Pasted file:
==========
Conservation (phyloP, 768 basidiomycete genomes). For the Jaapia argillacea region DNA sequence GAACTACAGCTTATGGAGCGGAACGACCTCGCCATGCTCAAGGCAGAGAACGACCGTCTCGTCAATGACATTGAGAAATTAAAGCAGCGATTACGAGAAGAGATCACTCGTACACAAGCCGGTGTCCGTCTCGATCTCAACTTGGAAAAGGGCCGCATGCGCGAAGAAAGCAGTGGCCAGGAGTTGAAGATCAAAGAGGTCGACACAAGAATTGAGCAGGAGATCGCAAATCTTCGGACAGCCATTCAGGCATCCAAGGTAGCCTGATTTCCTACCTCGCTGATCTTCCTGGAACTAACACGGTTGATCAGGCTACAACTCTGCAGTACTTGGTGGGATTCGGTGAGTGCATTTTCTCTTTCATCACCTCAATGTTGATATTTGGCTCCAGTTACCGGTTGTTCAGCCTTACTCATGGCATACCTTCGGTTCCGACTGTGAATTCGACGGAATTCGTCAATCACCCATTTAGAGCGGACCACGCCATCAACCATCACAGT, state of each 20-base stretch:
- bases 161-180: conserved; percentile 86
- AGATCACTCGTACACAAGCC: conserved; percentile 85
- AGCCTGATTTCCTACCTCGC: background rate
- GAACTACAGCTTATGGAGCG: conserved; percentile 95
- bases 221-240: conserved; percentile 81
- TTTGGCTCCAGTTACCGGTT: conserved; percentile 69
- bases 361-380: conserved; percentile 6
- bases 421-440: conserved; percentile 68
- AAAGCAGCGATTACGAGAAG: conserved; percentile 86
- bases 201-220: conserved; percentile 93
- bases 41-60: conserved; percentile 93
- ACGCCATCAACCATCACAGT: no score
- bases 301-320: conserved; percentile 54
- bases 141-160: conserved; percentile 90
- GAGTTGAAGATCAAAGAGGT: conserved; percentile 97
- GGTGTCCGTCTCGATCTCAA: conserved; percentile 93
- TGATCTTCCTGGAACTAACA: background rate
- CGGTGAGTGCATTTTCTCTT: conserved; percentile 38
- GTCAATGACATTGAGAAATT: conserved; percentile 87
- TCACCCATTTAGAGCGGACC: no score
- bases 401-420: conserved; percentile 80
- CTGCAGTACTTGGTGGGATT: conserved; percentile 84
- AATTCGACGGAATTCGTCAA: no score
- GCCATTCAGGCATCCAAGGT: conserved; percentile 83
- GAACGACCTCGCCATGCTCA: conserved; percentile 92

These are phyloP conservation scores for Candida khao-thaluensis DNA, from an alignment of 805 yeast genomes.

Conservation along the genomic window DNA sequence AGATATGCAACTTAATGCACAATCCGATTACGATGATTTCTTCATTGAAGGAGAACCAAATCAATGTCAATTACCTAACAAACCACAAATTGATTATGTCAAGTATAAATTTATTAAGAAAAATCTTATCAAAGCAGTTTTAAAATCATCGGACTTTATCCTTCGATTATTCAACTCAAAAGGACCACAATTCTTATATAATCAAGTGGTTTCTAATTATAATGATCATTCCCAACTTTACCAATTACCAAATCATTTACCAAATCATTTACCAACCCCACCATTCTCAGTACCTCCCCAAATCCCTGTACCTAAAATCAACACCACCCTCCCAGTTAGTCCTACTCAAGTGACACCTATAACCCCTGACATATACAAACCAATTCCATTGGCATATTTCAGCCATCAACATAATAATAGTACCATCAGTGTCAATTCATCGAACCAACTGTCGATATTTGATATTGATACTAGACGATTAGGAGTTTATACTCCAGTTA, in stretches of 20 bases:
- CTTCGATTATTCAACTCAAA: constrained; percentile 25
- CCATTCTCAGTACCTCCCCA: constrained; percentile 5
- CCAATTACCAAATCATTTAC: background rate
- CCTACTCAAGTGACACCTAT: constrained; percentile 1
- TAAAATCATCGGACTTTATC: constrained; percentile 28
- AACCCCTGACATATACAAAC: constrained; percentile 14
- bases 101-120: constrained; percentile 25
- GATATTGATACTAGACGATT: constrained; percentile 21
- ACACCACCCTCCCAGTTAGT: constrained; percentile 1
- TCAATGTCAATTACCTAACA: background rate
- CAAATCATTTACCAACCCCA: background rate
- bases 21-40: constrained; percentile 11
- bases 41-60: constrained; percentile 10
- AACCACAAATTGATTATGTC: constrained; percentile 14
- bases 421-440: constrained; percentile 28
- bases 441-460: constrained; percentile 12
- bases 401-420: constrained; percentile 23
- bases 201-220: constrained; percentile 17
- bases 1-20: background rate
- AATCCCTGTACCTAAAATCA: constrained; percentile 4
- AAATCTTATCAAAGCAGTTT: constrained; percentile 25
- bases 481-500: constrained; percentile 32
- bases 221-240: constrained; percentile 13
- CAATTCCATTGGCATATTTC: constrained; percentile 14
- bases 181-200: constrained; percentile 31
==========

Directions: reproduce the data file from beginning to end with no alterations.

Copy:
Conservation (phyloP, 768 basidiomycete genomes). For the Jaapia argillacea region DNA sequence GAACTACAGCTTATGGAGCGGAACGACCTCGCCATGCTCAAGGCAGAGAACGACCGTCTCGTCAATGACATTGAGAAATTAAAGCAGCGATTACGAGAAGAGATCACTCGTACACAAGCCGGTGTCCGTCTCGATCTCAACTTGGAAAAGGGCCGCATGCGCGAAGAAAGCAGTGGCCAGGAGTTGAAGATCAAAGAGGTCGACACAAGAATTGAGCAGGAGATCGCAAATCTTCGGACAGCCATTCAGGCATCCAAGGTAGCCTGATTTCCTACCTCGCTGATCTTCCTGGAACTAACACGGTTGATCAGGCTACAACTCTGCAGTACTTGGTGGGATTCGGTGAGTGCATTTTCTCTTTCATCACCTCAATGTTGATATTTGGCTCCAGTTACCGGTTGTTCAGCCTTACTCATGGCATACCTTCGGTTCCGACTGTGAATTCGACGGAATTCGTCAATCACCCATTTAGAGCGGACCACGCCATCAACCATCACAGT, state of each 20-base stretch:
- bases 161-180: conserved; percentile 86
- AGATCACTCGTACACAAGCC: conserved; percentile 85
- AGCCTGATTTCCTACCTCGC: background rate
- GAACTACAGCTTATGGAGCG: conserved; percentile 95
- bases 221-240: conserved; percentile 81
- TTTGGCTCCAGTTACCGGTT: conserved; percentile 69
- bases 361-380: conserved; percentile 6
- bases 421-440: conserved; percentile 68
- AAAGCAGCGATTACGAGAAG: conserved; percentile 86
- bases 201-220: conserved; percentile 93
- bases 41-60: conserved; percentile 93
- ACGCCATCAACCATCACAGT: no score
- bases 301-320: conserved; percentile 54
- bases 141-160: conserved; percentile 90
- GAGTTGAAGATCAAAGAGGT: conserved; percentile 97
- GGTGTCCGTCTCGATCTCAA: conserved; percentile 93
- TGATCTTCCTGGAACTAACA: background rate
- CGGTGAGTGCATTTTCTCTT: conserved; percentile 38
- GTCAATGACATTGAGAAATT: conserved; percentile 87
- TCACCCATTTAGAGCGGACC: no score
- bases 401-420: conserved; percentile 80
- CTGCAGTACTTGGTGGGATT: conserved; percentile 84
- AATTCGACGGAATTCGTCAA: no score
- GCCATTCAGGCATCCAAGGT: conserved; percentile 83
- GAACGACCTCGCCATGCTCA: conserved; percentile 92

These are phyloP conservation scores for Candida khao-thaluensis DNA, from an alignment of 805 yeast genomes.

Conservation along the genomic window DNA sequence AGATATGCAACTTAATGCACAATCCGATTACGATGATTTCTTCATTGAAGGAGAACCAAATCAATGTCAATTACCTAACAAACCACAAATTGATTATGTCAAGTATAAATTTATTAAGAAAAATCTTATCAAAGCAGTTTTAAAATCATCGGACTTTATCCTTCGATTATTCAACTCAAAAGGACCACAATTCTTATATAATCAAGTGGTTTCTAATTATAATGATCATTCCCAACTTTACCAATTACCAAATCATTTACCAAATCATTTACCAACCCCACCATTCTCAGTACCTCCCCAAATCCCTGTACCTAAAATCAACACCACCCTCCCAGTTAGTCCTACTCAAGTGACACCTATAACCCCTGACATATACAAACCAATTCCATTGGCATATTTCAGCCATCAACATAATAATAGTACCATCAGTGTCAATTCATCGAACCAACTGTCGATATTTGATATTGATACTAGACGATTAGGAGTTTATACTCCAGTTA, in stretches of 20 bases:
- CTTCGATTATTCAACTCAAA: constrained; percentile 25
- CCATTCTCAGTACCTCCCCA: constrained; percentile 5
- CCAATTACCAAATCATTTAC: background rate
- CCTACTCAAGTGACACCTAT: constrained; percentile 1
- TAAAATCATCGGACTTTATC: constrained; percentile 28
- AACCCCTGACATATACAAAC: constrained; percentile 14
- bases 101-120: constrained; percentile 25
- GATATTGATACTAGACGATT: constrained; percentile 21
- ACACCACCCTCCCAGTTAGT: constrained; percentile 1
- TCAATGTCAATTACCTAACA: background rate
- CAAATCATTTACCAACCCCA: background rate
- bases 21-40: constrained; percentile 11
- bases 41-60: constrained; percentile 10
- AACCACAAATTGATTATGTC: constrained; percentile 14
- bases 421-440: constrained; percentile 28
- bases 441-460: constrained; percentile 12
- bases 401-420: constrained; percentile 23
- bases 201-220: constrained; percentile 17
- bases 1-20: background rate
- AATCCCTGTACCTAAAATCA: constrained; percentile 4
- AAATCTTATCAAAGCAGTTT: constrained; percentile 25
- bases 481-500: constrained; percentile 32
- bases 221-240: constrained; percentile 13
- CAATTCCATTGGCATATTTC: constrained; percentile 14
- bases 181-200: constrained; percentile 31